Financial Stability Review – September 2010 The Global Financial Environment

The past six months have seen some further improvement in recorded profitability in major countries' banking systems. Banks' share prices are, however, generally lower over the period, reflecting falls in April and May on concerns about peripheral euro area sovereign debt and the potential for negative feedback through credit exposures and funding markets. Investor sentiment was bolstered by the European support packages and bank stress tests, but subsequent softer data in some major economies raised concerns about whether the economic recovery that has supported loan quality would be robust to the withdrawal of extreme monetary and fiscal stimulus measures.

Profitability and Capital

Bank share price indices have generally fallen a little since end March, along with broader share price indices (Graph 1). The main downward movement was associated with the euro area sovereign debt concerns that flared in April and May, focusing on Greece, Portugal and Spain, discussed further in the section on ‘Wholesale Funding Markets and Credit’. In particular, attention centred on banking systems in those countries – given the potential for contagion through funding markets, confidence and the economy – and on banks with direct exposures to debt issued by those governments.

As in earlier bouts of financial instability, authorities acted to calm sentiment. Support packages backed by the European Union (EU), euro area governments and the International Monetary Fund made significant financial assistance available for Greece and any other troubled European sovereigns, and the EU banking sector stress test exercise reassured investors that most banks would be resilient to further economic deterioration. Although euro area bank share prices have recovered somewhat, they remain among the weakest of the major economies: the euro area index is more than 50 per cent below early 2008 levels, with indices in countries such as Ireland, Greece and Portugal significantly lower again (Graph 2).

Despite the movement in bank share price indices over the past six months, reported profitability of banking systems in the major developed countries has generally continued to improve. Many large banks in the United States, euro area, United Kingdom and Japan have sustained profits for a run of recent reporting periods, helping to rebuild capital after the heavy losses at the height of the crisis (Graph 3). In non-Japan Asia, banking systems had largely avoided the securities write-downs that were so damaging for many large North Atlantic banks, and profits have lifted further with the relatively strong macroeconomic outcomes.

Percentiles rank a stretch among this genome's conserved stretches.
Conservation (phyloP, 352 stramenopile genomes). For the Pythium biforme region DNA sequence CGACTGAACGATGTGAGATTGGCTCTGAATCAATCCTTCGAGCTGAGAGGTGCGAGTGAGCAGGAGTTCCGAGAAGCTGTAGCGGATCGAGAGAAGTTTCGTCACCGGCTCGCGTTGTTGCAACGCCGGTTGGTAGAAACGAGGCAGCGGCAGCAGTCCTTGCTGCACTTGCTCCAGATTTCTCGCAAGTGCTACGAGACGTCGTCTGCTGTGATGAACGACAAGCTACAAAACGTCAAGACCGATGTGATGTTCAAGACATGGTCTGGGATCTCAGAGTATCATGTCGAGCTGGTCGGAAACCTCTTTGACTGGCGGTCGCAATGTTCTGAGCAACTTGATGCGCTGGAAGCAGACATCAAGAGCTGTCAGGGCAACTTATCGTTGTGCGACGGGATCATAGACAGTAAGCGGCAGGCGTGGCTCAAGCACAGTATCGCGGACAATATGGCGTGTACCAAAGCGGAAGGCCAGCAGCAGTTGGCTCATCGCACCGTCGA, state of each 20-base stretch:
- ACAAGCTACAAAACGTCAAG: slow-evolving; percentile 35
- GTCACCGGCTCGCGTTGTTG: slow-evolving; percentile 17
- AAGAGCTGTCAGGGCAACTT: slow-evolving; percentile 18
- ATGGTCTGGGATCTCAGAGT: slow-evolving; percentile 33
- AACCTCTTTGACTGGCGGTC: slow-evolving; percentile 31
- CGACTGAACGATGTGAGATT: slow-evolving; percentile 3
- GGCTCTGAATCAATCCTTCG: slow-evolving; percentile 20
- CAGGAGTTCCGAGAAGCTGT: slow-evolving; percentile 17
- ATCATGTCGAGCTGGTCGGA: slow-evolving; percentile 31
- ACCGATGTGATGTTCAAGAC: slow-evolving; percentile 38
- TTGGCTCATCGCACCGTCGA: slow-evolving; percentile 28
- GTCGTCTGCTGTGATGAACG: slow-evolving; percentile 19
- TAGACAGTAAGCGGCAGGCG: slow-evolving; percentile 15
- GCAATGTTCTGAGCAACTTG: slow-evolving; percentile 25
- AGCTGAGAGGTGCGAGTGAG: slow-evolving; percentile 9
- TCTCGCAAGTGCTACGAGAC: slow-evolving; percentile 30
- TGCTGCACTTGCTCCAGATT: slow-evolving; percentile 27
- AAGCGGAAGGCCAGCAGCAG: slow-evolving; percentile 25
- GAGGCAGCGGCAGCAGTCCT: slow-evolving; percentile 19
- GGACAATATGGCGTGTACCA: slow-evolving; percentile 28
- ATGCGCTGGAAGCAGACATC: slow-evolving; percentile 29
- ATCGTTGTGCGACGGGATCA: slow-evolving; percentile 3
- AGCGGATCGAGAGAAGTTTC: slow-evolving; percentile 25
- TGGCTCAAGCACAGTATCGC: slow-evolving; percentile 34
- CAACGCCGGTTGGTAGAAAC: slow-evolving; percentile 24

The main factor boosting bank profitability in the major countries in the recent period has been the decline in the flow of provisions for bad loans as economic conditions have improved. In the United States, provisions have declined over the past year, particularly for larger institutions (Graph 4). In the United Kingdom, provisions have also fallen over the past year, most sharply in the half year to June. Aggregate falls in provisions have been a more recent development at large euro area banks although their provisions had generally been much lower. For larger banks, profits have also been supported by strong trading and investment income since the height of the crisis, though this has eased in some of the most recent results.

Reflecting differing economic and financial conditions, however, there is considerable variation in banking system performance by country, even in relatively integrated regions such as Europe. In particular, current and expected profits for banking systems in Greece, Portugal and Spain have been negatively affected by the recent sovereign debt concerns in these countries, and the associated effects on the economy, loan quality and funding conditions (see ‘Box A: Banking Systems in Greece, Portugal and Spain’). Irish banks remain particularly challenged, with the largest banks generally reporting further losses in the first half of 2010, as they have done since 2008. The ongoing weakness in the banking sector, and the related increase in fiscal support costs, have recently aggravated concerns about Irish sovereign debt.

Just as developments in bank profitability and provisions have varied widely by country, there has been considerable variation within banking systems. There is evidence of the fall in provisions and return to profitability broadening across some of the banking systems most affected by the crisis: in the half year to June in the United States, both small and medium-sized Federal Deposit Insurance Corporation (FDIC) insured institutions – which each account for around 20 per cent of total FDIC-insured assets – recorded an aggregate half-yearly profit for the first time in nearly two years. Vulnerability remains for many US banks, however, particularly among the smaller institutions that, in aggregate, have a relatively high share of assets exposed to the troubled commercial property sector (Graph 5). To date in 2010, 127 mainly small institutions have failed, well ahead of the number at the same time last year, and over 10 per cent of banks by number are considered vulnerable by the FDIC, more than the 1990s peak (Graph 6). Within countries in the euro area, more challenged segments are also evident with, for example, the state-owned German Landesbanken and the Spanish cajas (savings banks) generally performing worse than commercial banks in those countries.